Jaoquín M. Fuster, The Neuroscience of Freedom and Creativity: Our Predictive Brain, Cambridge, UK: Cambridge University Press, 2013.
I guess that "exciting" is a relative term since one person's excitement does not constitute another person's ecstasy. If you're interested in neuroscience or the issues of freedom, language, and creativity--this book might be for you. The esteemed Professor Joaquin M. Fuster produces a book that is not written for beginners. Its strength is not accessibility, but the book contains innovative thoughts about the brain and how it relates to our freedom to choose without any prior/antecedent causes.
Fuster does not try to defend a "radical" type of free will. Rather, he apparently wants to contend that our ability to choose between two possibilities (call them A and not A), stems from the nervous system; particularly, from the cerebral cortex. He provides other qualifications on the kind of freedom he has in mind, but Fuster's account differs from other books I've read that allow the hypothetical Laplacean Intelligence to hinder them.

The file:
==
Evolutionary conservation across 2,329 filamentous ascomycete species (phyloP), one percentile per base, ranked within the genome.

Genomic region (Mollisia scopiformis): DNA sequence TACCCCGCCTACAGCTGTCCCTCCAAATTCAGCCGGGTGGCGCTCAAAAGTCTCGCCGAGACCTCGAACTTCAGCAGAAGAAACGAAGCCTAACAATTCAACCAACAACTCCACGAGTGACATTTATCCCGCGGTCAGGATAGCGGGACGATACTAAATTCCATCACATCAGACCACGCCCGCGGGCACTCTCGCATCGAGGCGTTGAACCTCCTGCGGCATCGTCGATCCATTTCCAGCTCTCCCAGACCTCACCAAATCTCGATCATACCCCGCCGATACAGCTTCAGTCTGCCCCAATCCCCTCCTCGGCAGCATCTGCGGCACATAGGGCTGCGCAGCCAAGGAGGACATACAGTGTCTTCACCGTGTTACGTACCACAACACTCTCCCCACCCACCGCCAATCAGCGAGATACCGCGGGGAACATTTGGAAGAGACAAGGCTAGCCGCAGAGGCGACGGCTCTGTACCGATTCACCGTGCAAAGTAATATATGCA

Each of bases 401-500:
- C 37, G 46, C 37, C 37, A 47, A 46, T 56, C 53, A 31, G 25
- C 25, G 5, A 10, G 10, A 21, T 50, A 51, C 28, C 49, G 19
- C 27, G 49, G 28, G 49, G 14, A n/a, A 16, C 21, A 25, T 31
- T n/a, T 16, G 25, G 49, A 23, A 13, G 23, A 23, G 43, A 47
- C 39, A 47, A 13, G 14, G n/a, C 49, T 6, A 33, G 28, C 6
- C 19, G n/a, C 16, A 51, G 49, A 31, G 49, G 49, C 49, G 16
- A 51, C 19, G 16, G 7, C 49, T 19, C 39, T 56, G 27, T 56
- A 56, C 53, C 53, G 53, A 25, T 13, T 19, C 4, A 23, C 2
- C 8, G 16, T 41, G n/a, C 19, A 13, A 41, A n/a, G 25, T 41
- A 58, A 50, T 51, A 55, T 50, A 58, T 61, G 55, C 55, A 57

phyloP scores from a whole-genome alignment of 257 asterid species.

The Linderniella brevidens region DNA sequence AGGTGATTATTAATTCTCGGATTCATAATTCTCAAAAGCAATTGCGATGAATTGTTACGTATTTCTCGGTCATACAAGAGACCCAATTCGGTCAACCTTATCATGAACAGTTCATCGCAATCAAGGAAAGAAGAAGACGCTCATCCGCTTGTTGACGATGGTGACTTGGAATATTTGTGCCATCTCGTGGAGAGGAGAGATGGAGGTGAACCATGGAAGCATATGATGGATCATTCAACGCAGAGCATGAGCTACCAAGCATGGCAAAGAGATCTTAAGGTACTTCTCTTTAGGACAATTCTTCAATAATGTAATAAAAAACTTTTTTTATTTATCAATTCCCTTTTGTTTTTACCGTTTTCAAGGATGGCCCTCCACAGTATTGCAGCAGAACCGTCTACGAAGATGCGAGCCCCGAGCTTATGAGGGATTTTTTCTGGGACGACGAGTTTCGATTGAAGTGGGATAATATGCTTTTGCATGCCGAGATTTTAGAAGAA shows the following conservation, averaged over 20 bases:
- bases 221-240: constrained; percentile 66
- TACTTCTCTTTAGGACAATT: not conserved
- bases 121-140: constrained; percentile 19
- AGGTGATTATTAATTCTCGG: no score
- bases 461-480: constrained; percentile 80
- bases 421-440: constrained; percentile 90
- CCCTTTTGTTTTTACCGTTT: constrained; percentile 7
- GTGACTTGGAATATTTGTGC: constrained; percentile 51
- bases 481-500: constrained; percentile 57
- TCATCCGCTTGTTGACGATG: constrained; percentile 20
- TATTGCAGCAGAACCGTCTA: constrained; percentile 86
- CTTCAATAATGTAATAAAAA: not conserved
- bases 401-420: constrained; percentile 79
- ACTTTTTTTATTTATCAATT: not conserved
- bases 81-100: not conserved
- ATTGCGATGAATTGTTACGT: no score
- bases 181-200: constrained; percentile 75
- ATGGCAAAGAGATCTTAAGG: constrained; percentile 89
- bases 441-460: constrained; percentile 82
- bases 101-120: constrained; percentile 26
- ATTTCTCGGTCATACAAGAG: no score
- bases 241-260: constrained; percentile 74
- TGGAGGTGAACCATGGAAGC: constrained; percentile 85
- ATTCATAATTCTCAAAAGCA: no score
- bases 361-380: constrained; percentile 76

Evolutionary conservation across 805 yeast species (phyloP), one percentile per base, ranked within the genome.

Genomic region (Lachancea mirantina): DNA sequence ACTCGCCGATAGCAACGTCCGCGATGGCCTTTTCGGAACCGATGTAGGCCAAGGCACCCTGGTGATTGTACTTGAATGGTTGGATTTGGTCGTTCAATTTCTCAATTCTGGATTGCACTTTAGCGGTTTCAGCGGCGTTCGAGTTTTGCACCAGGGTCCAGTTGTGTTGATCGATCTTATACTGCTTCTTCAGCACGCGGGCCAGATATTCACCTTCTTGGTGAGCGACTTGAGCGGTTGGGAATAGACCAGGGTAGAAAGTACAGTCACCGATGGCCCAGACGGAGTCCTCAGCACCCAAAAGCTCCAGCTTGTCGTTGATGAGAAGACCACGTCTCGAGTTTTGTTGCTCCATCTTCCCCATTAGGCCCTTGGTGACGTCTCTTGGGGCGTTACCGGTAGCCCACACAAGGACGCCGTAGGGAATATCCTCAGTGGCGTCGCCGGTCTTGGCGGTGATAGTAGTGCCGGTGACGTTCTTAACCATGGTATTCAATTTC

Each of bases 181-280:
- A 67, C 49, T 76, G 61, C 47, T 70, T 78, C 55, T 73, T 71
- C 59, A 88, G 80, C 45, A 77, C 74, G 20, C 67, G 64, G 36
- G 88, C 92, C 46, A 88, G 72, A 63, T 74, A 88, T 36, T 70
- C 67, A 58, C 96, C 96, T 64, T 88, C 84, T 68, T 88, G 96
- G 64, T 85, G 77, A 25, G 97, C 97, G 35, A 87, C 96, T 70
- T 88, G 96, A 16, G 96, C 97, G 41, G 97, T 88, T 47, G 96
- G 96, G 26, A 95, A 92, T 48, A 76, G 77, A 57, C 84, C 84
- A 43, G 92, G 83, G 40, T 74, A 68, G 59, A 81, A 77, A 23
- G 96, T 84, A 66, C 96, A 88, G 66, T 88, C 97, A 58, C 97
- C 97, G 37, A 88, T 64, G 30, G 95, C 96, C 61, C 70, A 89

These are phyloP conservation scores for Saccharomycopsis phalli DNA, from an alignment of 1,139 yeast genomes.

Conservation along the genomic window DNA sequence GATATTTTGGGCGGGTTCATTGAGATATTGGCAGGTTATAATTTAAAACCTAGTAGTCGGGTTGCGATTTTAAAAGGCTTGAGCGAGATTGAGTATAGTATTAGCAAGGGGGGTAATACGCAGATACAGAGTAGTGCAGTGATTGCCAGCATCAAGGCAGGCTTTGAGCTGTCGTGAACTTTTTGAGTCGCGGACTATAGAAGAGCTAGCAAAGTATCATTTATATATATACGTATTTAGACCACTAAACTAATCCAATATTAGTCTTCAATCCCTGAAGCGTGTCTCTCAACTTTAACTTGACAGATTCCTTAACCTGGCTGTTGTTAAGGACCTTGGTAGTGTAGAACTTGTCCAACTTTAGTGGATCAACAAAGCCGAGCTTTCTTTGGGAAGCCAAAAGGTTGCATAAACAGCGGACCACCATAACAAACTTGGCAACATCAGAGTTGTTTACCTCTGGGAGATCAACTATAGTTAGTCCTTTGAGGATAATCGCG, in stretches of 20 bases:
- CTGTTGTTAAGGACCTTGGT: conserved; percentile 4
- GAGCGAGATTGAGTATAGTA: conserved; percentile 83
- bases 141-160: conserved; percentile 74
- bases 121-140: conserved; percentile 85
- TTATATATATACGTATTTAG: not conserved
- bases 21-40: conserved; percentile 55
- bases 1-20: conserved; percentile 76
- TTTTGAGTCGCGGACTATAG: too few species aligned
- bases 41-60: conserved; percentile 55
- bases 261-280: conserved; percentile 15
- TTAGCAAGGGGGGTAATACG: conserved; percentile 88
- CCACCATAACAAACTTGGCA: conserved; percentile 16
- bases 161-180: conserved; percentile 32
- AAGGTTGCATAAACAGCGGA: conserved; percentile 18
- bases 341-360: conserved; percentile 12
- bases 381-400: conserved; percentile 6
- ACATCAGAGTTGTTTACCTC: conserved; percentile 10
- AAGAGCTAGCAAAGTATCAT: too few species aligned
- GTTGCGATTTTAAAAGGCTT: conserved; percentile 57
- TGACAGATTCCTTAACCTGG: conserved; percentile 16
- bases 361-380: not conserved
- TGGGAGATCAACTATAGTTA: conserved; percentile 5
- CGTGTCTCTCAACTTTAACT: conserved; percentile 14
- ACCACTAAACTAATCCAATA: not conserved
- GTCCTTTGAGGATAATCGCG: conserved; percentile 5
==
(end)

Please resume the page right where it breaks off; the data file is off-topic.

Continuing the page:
This book appeals to evolutionary developments and organic environments to support the idea that humans can decide between genuine alternatives. Fuster believes that evolution has brought something new into existence by making choice possible. He reasons that one integral factor in our ability to exercise freedom is language. Of course, it's important to understand what Fuster means by language and the relationship that he posits between language and our "predictive brains." This study has given us a lot to consider: it is the product of 50 years spent researching our awe-inspiring brain; one bit of data I am still pondering is how 99 percent of all actions are performed unconsciously. Is it true? And how does that idea affect human freedom?
See http://www.newbooks-services.de/MediaFiles/Texts/6/9781107027756_Intro_001.pdf for a sample.